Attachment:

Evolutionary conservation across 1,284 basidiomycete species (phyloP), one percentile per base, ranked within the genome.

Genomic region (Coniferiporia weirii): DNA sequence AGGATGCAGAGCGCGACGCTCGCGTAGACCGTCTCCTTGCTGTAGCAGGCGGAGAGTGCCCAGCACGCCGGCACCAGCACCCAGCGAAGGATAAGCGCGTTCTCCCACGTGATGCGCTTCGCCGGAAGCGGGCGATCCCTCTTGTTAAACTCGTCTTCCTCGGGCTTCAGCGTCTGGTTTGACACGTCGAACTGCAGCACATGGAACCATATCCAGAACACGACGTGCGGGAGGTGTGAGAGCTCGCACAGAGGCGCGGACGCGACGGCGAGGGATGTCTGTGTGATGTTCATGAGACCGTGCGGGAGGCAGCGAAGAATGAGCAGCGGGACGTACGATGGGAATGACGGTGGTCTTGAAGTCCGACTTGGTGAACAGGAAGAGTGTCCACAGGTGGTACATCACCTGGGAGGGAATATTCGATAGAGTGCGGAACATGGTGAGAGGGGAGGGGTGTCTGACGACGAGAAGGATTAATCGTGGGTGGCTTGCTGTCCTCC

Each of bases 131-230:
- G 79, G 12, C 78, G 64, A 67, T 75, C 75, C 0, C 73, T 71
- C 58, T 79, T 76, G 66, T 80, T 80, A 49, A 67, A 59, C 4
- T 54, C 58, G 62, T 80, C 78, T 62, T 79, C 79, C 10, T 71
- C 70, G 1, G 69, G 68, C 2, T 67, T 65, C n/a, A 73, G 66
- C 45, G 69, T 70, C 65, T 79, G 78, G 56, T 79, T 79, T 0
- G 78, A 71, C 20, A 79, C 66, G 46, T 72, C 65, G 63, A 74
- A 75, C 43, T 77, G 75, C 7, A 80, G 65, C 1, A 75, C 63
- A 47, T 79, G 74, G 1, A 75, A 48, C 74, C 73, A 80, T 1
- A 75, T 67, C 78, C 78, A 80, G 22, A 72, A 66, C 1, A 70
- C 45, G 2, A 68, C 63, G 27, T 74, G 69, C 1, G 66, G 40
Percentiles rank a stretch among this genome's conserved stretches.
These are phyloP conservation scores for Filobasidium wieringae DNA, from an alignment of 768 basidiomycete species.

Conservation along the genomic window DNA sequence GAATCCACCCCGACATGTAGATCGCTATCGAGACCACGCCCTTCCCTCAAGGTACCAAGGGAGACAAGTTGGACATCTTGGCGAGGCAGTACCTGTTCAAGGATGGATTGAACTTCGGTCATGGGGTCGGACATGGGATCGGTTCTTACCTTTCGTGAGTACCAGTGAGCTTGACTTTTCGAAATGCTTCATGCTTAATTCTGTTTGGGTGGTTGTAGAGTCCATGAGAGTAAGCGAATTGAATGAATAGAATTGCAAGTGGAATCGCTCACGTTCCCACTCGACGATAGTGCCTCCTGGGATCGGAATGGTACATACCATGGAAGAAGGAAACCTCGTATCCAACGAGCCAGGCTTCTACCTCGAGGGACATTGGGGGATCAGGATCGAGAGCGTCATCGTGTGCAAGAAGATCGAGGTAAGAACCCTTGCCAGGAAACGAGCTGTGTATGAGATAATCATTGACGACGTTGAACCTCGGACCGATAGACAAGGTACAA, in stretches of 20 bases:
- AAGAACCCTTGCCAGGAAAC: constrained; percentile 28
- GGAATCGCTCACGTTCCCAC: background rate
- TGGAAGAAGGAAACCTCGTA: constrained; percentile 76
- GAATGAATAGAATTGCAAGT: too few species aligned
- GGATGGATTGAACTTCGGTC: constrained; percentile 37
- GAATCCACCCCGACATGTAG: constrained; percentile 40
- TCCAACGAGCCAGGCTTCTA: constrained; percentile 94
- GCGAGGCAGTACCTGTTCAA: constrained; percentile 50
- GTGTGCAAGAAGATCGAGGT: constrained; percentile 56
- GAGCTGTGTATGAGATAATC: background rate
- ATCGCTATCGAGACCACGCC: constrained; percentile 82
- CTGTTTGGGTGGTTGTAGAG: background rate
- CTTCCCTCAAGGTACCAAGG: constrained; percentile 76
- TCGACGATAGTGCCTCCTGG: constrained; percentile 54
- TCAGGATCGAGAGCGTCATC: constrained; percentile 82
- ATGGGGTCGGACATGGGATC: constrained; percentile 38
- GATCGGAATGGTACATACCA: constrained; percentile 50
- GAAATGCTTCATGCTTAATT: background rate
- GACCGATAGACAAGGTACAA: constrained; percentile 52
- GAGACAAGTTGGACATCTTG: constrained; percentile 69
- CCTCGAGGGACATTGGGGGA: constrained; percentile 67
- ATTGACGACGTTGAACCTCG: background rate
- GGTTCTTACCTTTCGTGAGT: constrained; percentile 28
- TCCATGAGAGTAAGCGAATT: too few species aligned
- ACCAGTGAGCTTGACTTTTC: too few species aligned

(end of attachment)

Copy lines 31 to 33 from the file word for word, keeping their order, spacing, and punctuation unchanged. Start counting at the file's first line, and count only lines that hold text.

- TCAGGATCGAGAGCGTCATC: constrained; percentile 82
- ATGGGGTCGGACATGGGATC: constrained; percentile 38
- GATCGGAATGGTACATACCA: constrained; percentile 50